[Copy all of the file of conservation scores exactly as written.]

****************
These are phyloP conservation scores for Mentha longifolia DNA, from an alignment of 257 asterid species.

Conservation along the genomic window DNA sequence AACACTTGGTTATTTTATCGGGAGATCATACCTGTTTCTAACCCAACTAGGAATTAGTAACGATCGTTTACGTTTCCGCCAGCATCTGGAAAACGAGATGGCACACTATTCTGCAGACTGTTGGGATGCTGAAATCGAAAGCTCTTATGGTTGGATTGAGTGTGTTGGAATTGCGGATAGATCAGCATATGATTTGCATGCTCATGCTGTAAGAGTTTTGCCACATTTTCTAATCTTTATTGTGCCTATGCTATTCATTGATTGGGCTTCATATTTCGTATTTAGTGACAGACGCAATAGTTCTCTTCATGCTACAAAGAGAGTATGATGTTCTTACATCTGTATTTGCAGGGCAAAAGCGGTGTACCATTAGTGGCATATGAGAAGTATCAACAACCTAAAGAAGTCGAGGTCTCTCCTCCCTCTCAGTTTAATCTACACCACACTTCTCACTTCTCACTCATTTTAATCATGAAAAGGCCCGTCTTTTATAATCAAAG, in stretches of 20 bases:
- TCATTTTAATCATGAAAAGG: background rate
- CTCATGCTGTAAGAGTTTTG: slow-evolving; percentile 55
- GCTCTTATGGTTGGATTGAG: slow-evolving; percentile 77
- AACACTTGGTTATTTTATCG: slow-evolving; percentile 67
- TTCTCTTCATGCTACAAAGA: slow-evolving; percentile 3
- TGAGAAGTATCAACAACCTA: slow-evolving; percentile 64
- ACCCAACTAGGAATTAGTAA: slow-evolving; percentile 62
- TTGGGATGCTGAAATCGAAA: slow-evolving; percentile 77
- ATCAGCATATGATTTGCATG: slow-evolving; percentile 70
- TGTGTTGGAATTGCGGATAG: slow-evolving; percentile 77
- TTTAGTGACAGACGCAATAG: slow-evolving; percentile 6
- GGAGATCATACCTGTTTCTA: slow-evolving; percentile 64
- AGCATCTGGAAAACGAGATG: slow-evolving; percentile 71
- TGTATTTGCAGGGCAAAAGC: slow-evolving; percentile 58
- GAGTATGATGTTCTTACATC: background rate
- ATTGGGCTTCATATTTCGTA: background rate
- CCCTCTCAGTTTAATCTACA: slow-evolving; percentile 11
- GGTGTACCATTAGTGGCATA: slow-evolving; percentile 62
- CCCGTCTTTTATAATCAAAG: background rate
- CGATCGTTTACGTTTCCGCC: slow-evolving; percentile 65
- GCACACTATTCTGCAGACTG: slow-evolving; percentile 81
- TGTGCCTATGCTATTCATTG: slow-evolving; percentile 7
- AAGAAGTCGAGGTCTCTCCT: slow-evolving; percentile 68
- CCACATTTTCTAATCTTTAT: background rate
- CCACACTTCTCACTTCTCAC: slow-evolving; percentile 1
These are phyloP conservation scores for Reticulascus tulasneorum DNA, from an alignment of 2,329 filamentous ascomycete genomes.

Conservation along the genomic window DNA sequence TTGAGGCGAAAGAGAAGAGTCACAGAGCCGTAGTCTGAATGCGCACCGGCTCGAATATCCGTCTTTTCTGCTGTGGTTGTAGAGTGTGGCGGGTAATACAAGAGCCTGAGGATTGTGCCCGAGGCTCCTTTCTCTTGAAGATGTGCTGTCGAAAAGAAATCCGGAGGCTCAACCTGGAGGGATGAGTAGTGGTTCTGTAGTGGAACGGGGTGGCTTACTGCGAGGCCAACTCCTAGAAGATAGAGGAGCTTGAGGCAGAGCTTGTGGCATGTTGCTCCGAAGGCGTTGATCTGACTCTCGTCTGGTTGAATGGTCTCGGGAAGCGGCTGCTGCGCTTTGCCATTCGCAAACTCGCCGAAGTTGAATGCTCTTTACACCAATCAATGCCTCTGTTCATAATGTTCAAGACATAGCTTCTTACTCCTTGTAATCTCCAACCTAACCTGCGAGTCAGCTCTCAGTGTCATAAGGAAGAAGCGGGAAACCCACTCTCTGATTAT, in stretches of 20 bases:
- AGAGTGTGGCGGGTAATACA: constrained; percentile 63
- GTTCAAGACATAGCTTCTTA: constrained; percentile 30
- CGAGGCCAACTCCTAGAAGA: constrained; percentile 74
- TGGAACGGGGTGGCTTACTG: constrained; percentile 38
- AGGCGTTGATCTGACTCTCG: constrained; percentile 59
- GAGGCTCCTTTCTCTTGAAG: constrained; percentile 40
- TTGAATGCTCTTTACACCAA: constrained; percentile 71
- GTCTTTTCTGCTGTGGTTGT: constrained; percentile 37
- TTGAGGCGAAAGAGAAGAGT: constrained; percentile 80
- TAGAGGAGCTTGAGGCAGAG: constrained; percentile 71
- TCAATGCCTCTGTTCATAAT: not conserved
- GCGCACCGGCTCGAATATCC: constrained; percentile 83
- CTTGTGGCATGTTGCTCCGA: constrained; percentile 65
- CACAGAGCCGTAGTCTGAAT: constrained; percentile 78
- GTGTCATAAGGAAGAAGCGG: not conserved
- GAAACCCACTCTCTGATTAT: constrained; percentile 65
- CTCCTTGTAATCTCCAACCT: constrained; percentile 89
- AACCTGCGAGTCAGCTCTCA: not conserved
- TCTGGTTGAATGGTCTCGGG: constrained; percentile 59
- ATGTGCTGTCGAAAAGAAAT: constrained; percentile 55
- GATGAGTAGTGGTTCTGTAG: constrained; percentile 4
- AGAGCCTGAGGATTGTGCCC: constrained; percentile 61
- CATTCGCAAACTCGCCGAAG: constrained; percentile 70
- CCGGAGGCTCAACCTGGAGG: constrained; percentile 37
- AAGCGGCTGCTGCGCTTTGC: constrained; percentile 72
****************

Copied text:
These are phyloP conservation scores for Mentha longifolia DNA, from an alignment of 257 asterid species.

Conservation along the genomic window DNA sequence AACACTTGGTTATTTTATCGGGAGATCATACCTGTTTCTAACCCAACTAGGAATTAGTAACGATCGTTTACGTTTCCGCCAGCATCTGGAAAACGAGATGGCACACTATTCTGCAGACTGTTGGGATGCTGAAATCGAAAGCTCTTATGGTTGGATTGAGTGTGTTGGAATTGCGGATAGATCAGCATATGATTTGCATGCTCATGCTGTAAGAGTTTTGCCACATTTTCTAATCTTTATTGTGCCTATGCTATTCATTGATTGGGCTTCATATTTCGTATTTAGTGACAGACGCAATAGTTCTCTTCATGCTACAAAGAGAGTATGATGTTCTTACATCTGTATTTGCAGGGCAAAAGCGGTGTACCATTAGTGGCATATGAGAAGTATCAACAACCTAAAGAAGTCGAGGTCTCTCCTCCCTCTCAGTTTAATCTACACCACACTTCTCACTTCTCACTCATTTTAATCATGAAAAGGCCCGTCTTTTATAATCAAAG, in stretches of 20 bases:
- TCATTTTAATCATGAAAAGG: background rate
- CTCATGCTGTAAGAGTTTTG: slow-evolving; percentile 55
- GCTCTTATGGTTGGATTGAG: slow-evolving; percentile 77
- AACACTTGGTTATTTTATCG: slow-evolving; percentile 67
- TTCTCTTCATGCTACAAAGA: slow-evolving; percentile 3
- TGAGAAGTATCAACAACCTA: slow-evolving; percentile 64
- ACCCAACTAGGAATTAGTAA: slow-evolving; percentile 62
- TTGGGATGCTGAAATCGAAA: slow-evolving; percentile 77
- ATCAGCATATGATTTGCATG: slow-evolving; percentile 70
- TGTGTTGGAATTGCGGATAG: slow-evolving; percentile 77
- TTTAGTGACAGACGCAATAG: slow-evolving; percentile 6
- GGAGATCATACCTGTTTCTA: slow-evolving; percentile 64
- AGCATCTGGAAAACGAGATG: slow-evolving; percentile 71
- TGTATTTGCAGGGCAAAAGC: slow-evolving; percentile 58
- GAGTATGATGTTCTTACATC: background rate
- ATTGGGCTTCATATTTCGTA: background rate
- CCCTCTCAGTTTAATCTACA: slow-evolving; percentile 11
- GGTGTACCATTAGTGGCATA: slow-evolving; percentile 62
- CCCGTCTTTTATAATCAAAG: background rate
- CGATCGTTTACGTTTCCGCC: slow-evolving; percentile 65
- GCACACTATTCTGCAGACTG: slow-evolving; percentile 81
- TGTGCCTATGCTATTCATTG: slow-evolving; percentile 7
- AAGAAGTCGAGGTCTCTCCT: slow-evolving; percentile 68
- CCACATTTTCTAATCTTTAT: background rate
- CCACACTTCTCACTTCTCAC: slow-evolving; percentile 1
These are phyloP conservation scores for Reticulascus tulasneorum DNA, from an alignment of 2,329 filamentous ascomycete genomes.

Conservation along the genomic window DNA sequence TTGAGGCGAAAGAGAAGAGTCACAGAGCCGTAGTCTGAATGCGCACCGGCTCGAATATCCGTCTTTTCTGCTGTGGTTGTAGAGTGTGGCGGGTAATACAAGAGCCTGAGGATTGTGCCCGAGGCTCCTTTCTCTTGAAGATGTGCTGTCGAAAAGAAATCCGGAGGCTCAACCTGGAGGGATGAGTAGTGGTTCTGTAGTGGAACGGGGTGGCTTACTGCGAGGCCAACTCCTAGAAGATAGAGGAGCTTGAGGCAGAGCTTGTGGCATGTTGCTCCGAAGGCGTTGATCTGACTCTCGTCTGGTTGAATGGTCTCGGGAAGCGGCTGCTGCGCTTTGCCATTCGCAAACTCGCCGAAGTTGAATGCTCTTTACACCAATCAATGCCTCTGTTCATAATGTTCAAGACATAGCTTCTTACTCCTTGTAATCTCCAACCTAACCTGCGAGTCAGCTCTCAGTGTCATAAGGAAGAAGCGGGAAACCCACTCTCTGATTAT, in stretches of 20 bases:
- AGAGTGTGGCGGGTAATACA: constrained; percentile 63
- GTTCAAGACATAGCTTCTTA: constrained; percentile 30
- CGAGGCCAACTCCTAGAAGA: constrained; percentile 74
- TGGAACGGGGTGGCTTACTG: constrained; percentile 38
- AGGCGTTGATCTGACTCTCG: constrained; percentile 59
- GAGGCTCCTTTCTCTTGAAG: constrained; percentile 40
- TTGAATGCTCTTTACACCAA: constrained; percentile 71
- GTCTTTTCTGCTGTGGTTGT: constrained; percentile 37
- TTGAGGCGAAAGAGAAGAGT: constrained; percentile 80
- TAGAGGAGCTTGAGGCAGAG: constrained; percentile 71
- TCAATGCCTCTGTTCATAAT: not conserved
- GCGCACCGGCTCGAATATCC: constrained; percentile 83
- CTTGTGGCATGTTGCTCCGA: constrained; percentile 65
- CACAGAGCCGTAGTCTGAAT: constrained; percentile 78
- GTGTCATAAGGAAGAAGCGG: not conserved
- GAAACCCACTCTCTGATTAT: constrained; percentile 65
- CTCCTTGTAATCTCCAACCT: constrained; percentile 89
- AACCTGCGAGTCAGCTCTCA: not conserved
- TCTGGTTGAATGGTCTCGGG: constrained; percentile 59
- ATGTGCTGTCGAAAAGAAAT: constrained; percentile 55
- GATGAGTAGTGGTTCTGTAG: constrained; percentile 4
- AGAGCCTGAGGATTGTGCCC: constrained; percentile 61
- CATTCGCAAACTCGCCGAAG: constrained; percentile 70
- CCGGAGGCTCAACCTGGAGG: constrained; percentile 37
- AAGCGGCTGCTGCGCTTTGC: constrained; percentile 72